Wake up daily to our latest coverage of business done better, directly in your inbox.


Get your weekly dose of analysis on rising corporate activism.


The best of solutions journalism in the sustainability space, published monthly.

Select Newsletter

By signing up you agree to our privacy policy. You can opt out anytime.

UK food charities struggle to feed people in need

By Super Admin

Neighbourly, the social network for social good, has published the results of a survey of charities and volunteer organisations across the UK which regularly distribute surplus food to those in need.

Conducted in June 2016, the survey gathers the views of 218 charities and volunteer organisations involved in distributing surplus food to those in need. Collectively, these organizations help to feed over 30,000 people every week, equivalent to 1.56 million meals per year.

The results reveal the striking challenges that confront these charities and provide an insight into the problems of tackling food poverty in the UK today.

The primary uses of food surplus were for emergency food provision (54.6%) or regular hot meal provision (33.5%), illustrating the dependency of large numbers of people on the capabilities and infrastructure supporting food charities, and on donations and support from the commercial sector. Organisations cited peaks in demand arise from benefit delay (71.7%), unexpected financial crisis (70.7%) and cold weather (49.0%). School and Christmas/New Year holidays were also major factors.

Despite being relied upon by 30,000 people every week, the survey revealed many of these organisations lack essential capabilities needed to deliver meals consistently and in times of peak need: 47.8% of organisations need more storage space; 40.7% need transport to collect donations; 36.8% lack refrigeration capabilities; 33.0% need better funding; while 28.7% need a more regular supply of contributions. Notably, lack of volunteers and retention of staff were markedly less of an issue.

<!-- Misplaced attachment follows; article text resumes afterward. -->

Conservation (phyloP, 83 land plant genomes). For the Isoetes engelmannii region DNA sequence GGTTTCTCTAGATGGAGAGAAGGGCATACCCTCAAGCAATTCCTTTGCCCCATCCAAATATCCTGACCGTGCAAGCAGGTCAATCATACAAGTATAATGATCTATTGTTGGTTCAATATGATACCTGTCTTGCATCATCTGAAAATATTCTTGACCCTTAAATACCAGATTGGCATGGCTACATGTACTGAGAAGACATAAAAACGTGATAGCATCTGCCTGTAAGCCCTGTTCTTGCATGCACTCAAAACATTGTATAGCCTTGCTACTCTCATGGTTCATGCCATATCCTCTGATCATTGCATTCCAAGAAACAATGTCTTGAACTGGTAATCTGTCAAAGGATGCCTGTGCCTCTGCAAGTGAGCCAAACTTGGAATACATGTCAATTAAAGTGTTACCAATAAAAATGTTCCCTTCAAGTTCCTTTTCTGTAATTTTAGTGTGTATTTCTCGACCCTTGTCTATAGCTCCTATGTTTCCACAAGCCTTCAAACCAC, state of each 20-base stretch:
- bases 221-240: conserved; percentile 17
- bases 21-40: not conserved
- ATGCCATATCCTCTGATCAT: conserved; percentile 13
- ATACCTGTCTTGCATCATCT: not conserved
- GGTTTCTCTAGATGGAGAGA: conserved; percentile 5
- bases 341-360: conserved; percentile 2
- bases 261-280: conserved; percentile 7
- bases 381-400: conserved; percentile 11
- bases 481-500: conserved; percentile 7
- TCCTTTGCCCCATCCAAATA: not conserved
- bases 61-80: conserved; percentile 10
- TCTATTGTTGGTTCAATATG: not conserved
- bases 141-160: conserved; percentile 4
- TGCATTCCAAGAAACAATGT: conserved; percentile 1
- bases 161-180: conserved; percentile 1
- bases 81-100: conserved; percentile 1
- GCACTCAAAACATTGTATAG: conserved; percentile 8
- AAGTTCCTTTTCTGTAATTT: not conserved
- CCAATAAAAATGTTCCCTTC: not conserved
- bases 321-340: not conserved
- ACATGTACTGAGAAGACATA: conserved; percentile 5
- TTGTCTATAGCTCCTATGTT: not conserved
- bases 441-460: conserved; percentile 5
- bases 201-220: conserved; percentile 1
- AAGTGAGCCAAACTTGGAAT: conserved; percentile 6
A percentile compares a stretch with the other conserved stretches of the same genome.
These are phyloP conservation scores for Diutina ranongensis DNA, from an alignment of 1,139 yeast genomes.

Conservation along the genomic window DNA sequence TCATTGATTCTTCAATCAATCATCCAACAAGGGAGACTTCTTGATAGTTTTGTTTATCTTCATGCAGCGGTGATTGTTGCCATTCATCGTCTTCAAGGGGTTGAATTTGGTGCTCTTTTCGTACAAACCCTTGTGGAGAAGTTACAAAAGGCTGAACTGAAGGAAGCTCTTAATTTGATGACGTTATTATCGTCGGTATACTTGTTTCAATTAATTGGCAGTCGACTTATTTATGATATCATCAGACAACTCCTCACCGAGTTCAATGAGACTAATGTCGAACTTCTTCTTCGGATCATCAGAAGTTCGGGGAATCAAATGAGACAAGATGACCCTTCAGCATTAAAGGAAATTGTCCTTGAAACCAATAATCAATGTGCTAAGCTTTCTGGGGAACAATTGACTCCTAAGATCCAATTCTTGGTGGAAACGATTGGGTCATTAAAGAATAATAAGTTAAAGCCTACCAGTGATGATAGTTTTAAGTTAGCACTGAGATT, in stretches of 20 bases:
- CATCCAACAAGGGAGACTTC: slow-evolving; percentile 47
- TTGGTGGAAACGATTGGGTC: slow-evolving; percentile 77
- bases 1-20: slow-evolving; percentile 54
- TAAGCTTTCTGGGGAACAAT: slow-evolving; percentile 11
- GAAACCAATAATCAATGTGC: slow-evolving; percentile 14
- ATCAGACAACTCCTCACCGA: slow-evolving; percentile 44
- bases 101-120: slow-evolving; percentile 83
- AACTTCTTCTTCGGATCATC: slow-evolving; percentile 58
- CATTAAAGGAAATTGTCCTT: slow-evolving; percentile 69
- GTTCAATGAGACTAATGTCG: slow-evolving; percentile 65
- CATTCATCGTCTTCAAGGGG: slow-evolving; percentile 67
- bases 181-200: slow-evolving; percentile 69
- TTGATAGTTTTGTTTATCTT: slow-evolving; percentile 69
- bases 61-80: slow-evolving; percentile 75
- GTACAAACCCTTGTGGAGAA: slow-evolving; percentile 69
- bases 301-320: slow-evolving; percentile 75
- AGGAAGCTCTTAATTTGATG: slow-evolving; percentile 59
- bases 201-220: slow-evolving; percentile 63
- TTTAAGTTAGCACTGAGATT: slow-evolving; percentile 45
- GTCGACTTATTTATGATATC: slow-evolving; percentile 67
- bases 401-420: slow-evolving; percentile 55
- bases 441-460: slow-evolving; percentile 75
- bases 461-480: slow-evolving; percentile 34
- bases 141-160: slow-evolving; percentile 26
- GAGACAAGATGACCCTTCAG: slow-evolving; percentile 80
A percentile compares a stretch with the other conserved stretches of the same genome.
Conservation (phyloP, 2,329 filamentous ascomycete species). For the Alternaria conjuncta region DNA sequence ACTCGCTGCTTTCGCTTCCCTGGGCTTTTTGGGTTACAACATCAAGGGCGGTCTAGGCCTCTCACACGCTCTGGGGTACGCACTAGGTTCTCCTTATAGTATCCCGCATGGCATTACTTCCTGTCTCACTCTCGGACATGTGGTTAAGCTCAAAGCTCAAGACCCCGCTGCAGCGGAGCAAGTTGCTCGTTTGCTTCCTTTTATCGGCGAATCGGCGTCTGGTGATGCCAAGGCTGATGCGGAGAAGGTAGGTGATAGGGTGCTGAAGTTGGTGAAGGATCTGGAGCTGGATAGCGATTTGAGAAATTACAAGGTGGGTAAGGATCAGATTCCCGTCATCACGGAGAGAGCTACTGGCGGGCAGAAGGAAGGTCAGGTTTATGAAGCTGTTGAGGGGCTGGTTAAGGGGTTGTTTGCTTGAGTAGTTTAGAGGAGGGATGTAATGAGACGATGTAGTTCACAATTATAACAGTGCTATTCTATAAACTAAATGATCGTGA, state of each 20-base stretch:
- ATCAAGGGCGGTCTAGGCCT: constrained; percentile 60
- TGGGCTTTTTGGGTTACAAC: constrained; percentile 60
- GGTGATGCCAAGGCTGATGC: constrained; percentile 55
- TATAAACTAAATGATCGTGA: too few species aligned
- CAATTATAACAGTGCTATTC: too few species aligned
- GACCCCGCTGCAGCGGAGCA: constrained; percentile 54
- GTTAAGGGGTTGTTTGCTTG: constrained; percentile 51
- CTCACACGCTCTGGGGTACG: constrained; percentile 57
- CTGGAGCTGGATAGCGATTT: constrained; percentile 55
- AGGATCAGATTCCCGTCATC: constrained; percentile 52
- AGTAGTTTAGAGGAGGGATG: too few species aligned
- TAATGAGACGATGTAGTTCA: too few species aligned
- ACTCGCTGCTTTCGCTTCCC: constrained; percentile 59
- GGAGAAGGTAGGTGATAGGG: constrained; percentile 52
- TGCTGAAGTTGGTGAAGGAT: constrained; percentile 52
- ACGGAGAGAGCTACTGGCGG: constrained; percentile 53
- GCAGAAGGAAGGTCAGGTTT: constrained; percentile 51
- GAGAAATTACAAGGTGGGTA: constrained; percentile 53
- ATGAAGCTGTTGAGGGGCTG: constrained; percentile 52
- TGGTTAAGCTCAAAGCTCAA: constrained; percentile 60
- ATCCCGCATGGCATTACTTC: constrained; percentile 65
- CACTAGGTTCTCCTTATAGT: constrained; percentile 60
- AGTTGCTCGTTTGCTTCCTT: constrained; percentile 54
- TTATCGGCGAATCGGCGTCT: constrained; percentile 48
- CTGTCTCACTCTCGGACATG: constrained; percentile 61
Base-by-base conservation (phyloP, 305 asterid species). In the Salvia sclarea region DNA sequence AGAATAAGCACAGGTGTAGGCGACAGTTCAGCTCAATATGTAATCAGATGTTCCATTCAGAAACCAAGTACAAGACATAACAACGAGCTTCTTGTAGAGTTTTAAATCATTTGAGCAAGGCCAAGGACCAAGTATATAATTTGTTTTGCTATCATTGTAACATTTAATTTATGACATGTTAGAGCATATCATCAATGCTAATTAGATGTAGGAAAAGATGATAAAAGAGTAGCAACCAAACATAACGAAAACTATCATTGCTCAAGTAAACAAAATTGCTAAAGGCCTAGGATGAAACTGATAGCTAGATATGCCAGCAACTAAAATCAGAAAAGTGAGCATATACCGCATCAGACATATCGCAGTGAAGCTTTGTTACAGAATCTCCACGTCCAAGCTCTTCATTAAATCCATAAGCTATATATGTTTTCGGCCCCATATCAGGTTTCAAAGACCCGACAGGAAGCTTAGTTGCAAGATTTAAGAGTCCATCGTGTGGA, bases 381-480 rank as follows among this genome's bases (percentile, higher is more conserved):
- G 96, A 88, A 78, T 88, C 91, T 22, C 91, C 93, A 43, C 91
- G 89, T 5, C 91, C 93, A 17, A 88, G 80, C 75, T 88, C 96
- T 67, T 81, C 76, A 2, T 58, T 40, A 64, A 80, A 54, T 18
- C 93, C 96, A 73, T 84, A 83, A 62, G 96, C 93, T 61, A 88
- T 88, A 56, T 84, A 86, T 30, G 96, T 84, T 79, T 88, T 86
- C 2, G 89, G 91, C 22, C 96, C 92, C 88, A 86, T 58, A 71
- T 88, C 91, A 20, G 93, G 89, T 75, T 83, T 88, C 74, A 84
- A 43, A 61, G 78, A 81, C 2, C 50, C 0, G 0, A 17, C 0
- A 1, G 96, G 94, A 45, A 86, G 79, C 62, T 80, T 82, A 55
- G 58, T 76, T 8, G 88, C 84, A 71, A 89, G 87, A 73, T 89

In line with increasing awareness of the need to provide healthy balanced diets, the willingness to accept fresh food donations was high at 94.9%. However, probably because of the capacity issues highlighted above, while bread (98.1%) and vegetables (96.2%) were almost universally accepted, the numbers accepting dairy (68.1%), food ‘on the go’ such as sandwiches (63.3%) and meat (59.5%) were much reduced. This may point to the lack of capabilities identified earlier (refrigeration, transport), or simply the greater concerns around the safe handling of these fresh foods. The Neighbourly Food service allows charities to request not only food donations but also related help, such as volunteer drivers to deliver food.

The survey is published to coincide with the start of a review of the ‘Guidance on the application of date labels to food’ which commences today at a cross industry workshop hosted by the Food Standards Agency and Neighbourly with representatives from the Food Foundation, WRAP, food charities and major UK food retailers.

The review, which started this week, will explore whether any improvements in food safety labelling and guidance, or better education around it, might increase the volume of surplus fresh food donated and used by the voluntary sector.

Steve Haines, leader of the Neighbourly Food programme, comments: “This survey gives an accurate snapshot of the heroic efforts of groups across the UK in getting surplus food to those who need it most. Food surplus redistribution is a win-win for society. But we need to address the huge gaps in both capability and capacity. We need to help these charities and community projects get whatever is needed – whether that means funds, volunteer drivers to deliver food, consistent food donation supply, or the right tools and infrastructure – in order to better serve those in need.”

Neighbourly connects charities that need help to businesses that want to make a difference. Since launching in December 2015, Neighbourly Food, the Neighbourly platform’s food redistribution service, has worked with charities and retailers across the UK to help share 231 tonnes of surplus food to help people across the country. The Neighbourly Food service is free to charities and causes.

Organisations using Neighbourly include Marks & Spencer, Starbucks and HEINEKEN, as well as many small and medium-sized businesses active in their local communities. Since launching in July 2014, Neighbourly businesses have pledged some £3,875,865, 11,230 volunteer days and 231 tonnes of food surplus. Visit www.neighbourly.com or follow @nbrly.

To find out more about how Neighbourly is working to distribute surplus food, visit https://www.neighbourly.com/aboutfood. Also, visit Food Standards Agency to find out how you can help tackle food waste.